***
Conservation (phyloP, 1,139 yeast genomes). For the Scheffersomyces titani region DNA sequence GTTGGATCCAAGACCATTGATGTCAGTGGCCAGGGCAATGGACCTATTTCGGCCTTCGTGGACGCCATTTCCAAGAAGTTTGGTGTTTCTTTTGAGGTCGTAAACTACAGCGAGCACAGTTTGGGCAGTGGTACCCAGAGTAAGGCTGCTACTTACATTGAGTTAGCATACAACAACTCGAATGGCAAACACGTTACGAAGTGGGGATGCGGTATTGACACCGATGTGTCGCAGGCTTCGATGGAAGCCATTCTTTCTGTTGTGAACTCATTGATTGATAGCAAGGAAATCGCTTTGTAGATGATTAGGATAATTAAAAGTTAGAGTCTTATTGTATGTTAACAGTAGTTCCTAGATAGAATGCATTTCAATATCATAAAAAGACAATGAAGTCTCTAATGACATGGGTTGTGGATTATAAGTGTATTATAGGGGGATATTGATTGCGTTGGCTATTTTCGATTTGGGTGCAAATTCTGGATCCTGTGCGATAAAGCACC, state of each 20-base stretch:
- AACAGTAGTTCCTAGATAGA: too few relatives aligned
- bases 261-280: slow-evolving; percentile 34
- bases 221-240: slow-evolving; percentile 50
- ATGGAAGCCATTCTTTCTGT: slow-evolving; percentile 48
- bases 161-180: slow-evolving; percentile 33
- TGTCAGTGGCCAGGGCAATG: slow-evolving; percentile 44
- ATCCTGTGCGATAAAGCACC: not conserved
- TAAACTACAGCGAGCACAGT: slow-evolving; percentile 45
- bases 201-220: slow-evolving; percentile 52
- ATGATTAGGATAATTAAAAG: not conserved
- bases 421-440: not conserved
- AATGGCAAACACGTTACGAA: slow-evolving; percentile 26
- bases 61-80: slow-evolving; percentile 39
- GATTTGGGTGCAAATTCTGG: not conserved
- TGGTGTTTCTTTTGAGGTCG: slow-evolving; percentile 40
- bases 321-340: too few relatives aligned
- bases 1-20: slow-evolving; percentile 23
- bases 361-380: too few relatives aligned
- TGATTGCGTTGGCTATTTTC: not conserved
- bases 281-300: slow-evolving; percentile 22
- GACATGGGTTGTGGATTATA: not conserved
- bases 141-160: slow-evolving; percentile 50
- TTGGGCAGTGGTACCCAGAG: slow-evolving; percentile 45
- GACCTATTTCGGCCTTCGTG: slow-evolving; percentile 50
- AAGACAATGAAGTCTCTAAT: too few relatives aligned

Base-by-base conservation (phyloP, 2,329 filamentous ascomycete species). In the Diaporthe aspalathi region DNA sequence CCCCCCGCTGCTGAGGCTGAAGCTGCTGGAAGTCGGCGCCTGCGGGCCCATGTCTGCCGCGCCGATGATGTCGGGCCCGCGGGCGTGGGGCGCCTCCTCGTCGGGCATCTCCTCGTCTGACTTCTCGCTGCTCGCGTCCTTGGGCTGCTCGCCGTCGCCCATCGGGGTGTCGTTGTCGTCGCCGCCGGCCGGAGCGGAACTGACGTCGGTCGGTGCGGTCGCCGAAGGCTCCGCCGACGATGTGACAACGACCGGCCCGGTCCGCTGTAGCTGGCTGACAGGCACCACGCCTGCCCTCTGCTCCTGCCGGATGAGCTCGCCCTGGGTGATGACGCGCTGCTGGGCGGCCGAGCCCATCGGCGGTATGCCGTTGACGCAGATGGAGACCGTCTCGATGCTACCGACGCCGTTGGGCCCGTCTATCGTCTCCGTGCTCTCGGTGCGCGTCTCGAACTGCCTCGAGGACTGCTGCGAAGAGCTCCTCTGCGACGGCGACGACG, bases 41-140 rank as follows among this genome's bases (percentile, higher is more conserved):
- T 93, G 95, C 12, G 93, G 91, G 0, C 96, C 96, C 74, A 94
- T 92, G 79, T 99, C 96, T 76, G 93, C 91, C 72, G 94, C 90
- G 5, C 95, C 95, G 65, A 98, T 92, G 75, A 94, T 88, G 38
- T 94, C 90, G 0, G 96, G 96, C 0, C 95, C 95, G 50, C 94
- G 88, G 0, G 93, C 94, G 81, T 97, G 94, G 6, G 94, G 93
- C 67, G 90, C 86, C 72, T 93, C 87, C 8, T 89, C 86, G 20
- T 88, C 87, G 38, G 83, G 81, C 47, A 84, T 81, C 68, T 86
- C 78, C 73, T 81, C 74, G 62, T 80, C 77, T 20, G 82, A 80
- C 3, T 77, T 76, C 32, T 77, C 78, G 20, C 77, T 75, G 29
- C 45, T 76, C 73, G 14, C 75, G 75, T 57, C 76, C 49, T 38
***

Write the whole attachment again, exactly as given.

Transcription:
Conservation (phyloP, 1,139 yeast genomes). For the Scheffersomyces titani region DNA sequence GTTGGATCCAAGACCATTGATGTCAGTGGCCAGGGCAATGGACCTATTTCGGCCTTCGTGGACGCCATTTCCAAGAAGTTTGGTGTTTCTTTTGAGGTCGTAAACTACAGCGAGCACAGTTTGGGCAGTGGTACCCAGAGTAAGGCTGCTACTTACATTGAGTTAGCATACAACAACTCGAATGGCAAACACGTTACGAAGTGGGGATGCGGTATTGACACCGATGTGTCGCAGGCTTCGATGGAAGCCATTCTTTCTGTTGTGAACTCATTGATTGATAGCAAGGAAATCGCTTTGTAGATGATTAGGATAATTAAAAGTTAGAGTCTTATTGTATGTTAACAGTAGTTCCTAGATAGAATGCATTTCAATATCATAAAAAGACAATGAAGTCTCTAATGACATGGGTTGTGGATTATAAGTGTATTATAGGGGGATATTGATTGCGTTGGCTATTTTCGATTTGGGTGCAAATTCTGGATCCTGTGCGATAAAGCACC, state of each 20-base stretch:
- AACAGTAGTTCCTAGATAGA: too few relatives aligned
- bases 261-280: slow-evolving; percentile 34
- bases 221-240: slow-evolving; percentile 50
- ATGGAAGCCATTCTTTCTGT: slow-evolving; percentile 48
- bases 161-180: slow-evolving; percentile 33
- TGTCAGTGGCCAGGGCAATG: slow-evolving; percentile 44
- ATCCTGTGCGATAAAGCACC: not conserved
- TAAACTACAGCGAGCACAGT: slow-evolving; percentile 45
- bases 201-220: slow-evolving; percentile 52
- ATGATTAGGATAATTAAAAG: not conserved
- bases 421-440: not conserved
- AATGGCAAACACGTTACGAA: slow-evolving; percentile 26
- bases 61-80: slow-evolving; percentile 39
- GATTTGGGTGCAAATTCTGG: not conserved
- TGGTGTTTCTTTTGAGGTCG: slow-evolving; percentile 40
- bases 321-340: too few relatives aligned
- bases 1-20: slow-evolving; percentile 23
- bases 361-380: too few relatives aligned
- TGATTGCGTTGGCTATTTTC: not conserved
- bases 281-300: slow-evolving; percentile 22
- GACATGGGTTGTGGATTATA: not conserved
- bases 141-160: slow-evolving; percentile 50
- TTGGGCAGTGGTACCCAGAG: slow-evolving; percentile 45
- GACCTATTTCGGCCTTCGTG: slow-evolving; percentile 50
- AAGACAATGAAGTCTCTAAT: too few relatives aligned

Base-by-base conservation (phyloP, 2,329 filamentous ascomycete species). In the Diaporthe aspalathi region DNA sequence CCCCCCGCTGCTGAGGCTGAAGCTGCTGGAAGTCGGCGCCTGCGGGCCCATGTCTGCCGCGCCGATGATGTCGGGCCCGCGGGCGTGGGGCGCCTCCTCGTCGGGCATCTCCTCGTCTGACTTCTCGCTGCTCGCGTCCTTGGGCTGCTCGCCGTCGCCCATCGGGGTGTCGTTGTCGTCGCCGCCGGCCGGAGCGGAACTGACGTCGGTCGGTGCGGTCGCCGAAGGCTCCGCCGACGATGTGACAACGACCGGCCCGGTCCGCTGTAGCTGGCTGACAGGCACCACGCCTGCCCTCTGCTCCTGCCGGATGAGCTCGCCCTGGGTGATGACGCGCTGCTGGGCGGCCGAGCCCATCGGCGGTATGCCGTTGACGCAGATGGAGACCGTCTCGATGCTACCGACGCCGTTGGGCCCGTCTATCGTCTCCGTGCTCTCGGTGCGCGTCTCGAACTGCCTCGAGGACTGCTGCGAAGAGCTCCTCTGCGACGGCGACGACG, bases 41-140 rank as follows among this genome's bases (percentile, higher is more conserved):
- T 93, G 95, C 12, G 93, G 91, G 0, C 96, C 96, C 74, A 94
- T 92, G 79, T 99, C 96, T 76, G 93, C 91, C 72, G 94, C 90
- G 5, C 95, C 95, G 65, A 98, T 92, G 75, A 94, T 88, G 38
- T 94, C 90, G 0, G 96, G 96, C 0, C 95, C 95, G 50, C 94
- G 88, G 0, G 93, C 94, G 81, T 97, G 94, G 6, G 94, G 93
- C 67, G 90, C 86, C 72, T 93, C 87, C 8, T 89, C 86, G 20
- T 88, C 87, G 38, G 83, G 81, C 47, A 84, T 81, C 68, T 86
- C 78, C 73, T 81, C 74, G 62, T 80, C 77, T 20, G 82, A 80
- C 3, T 77, T 76, C 32, T 77, C 78, G 20, C 77, T 75, G 29
- C 45, T 76, C 73, G 14, C 75, G 75, T 57, C 76, C 49, T 38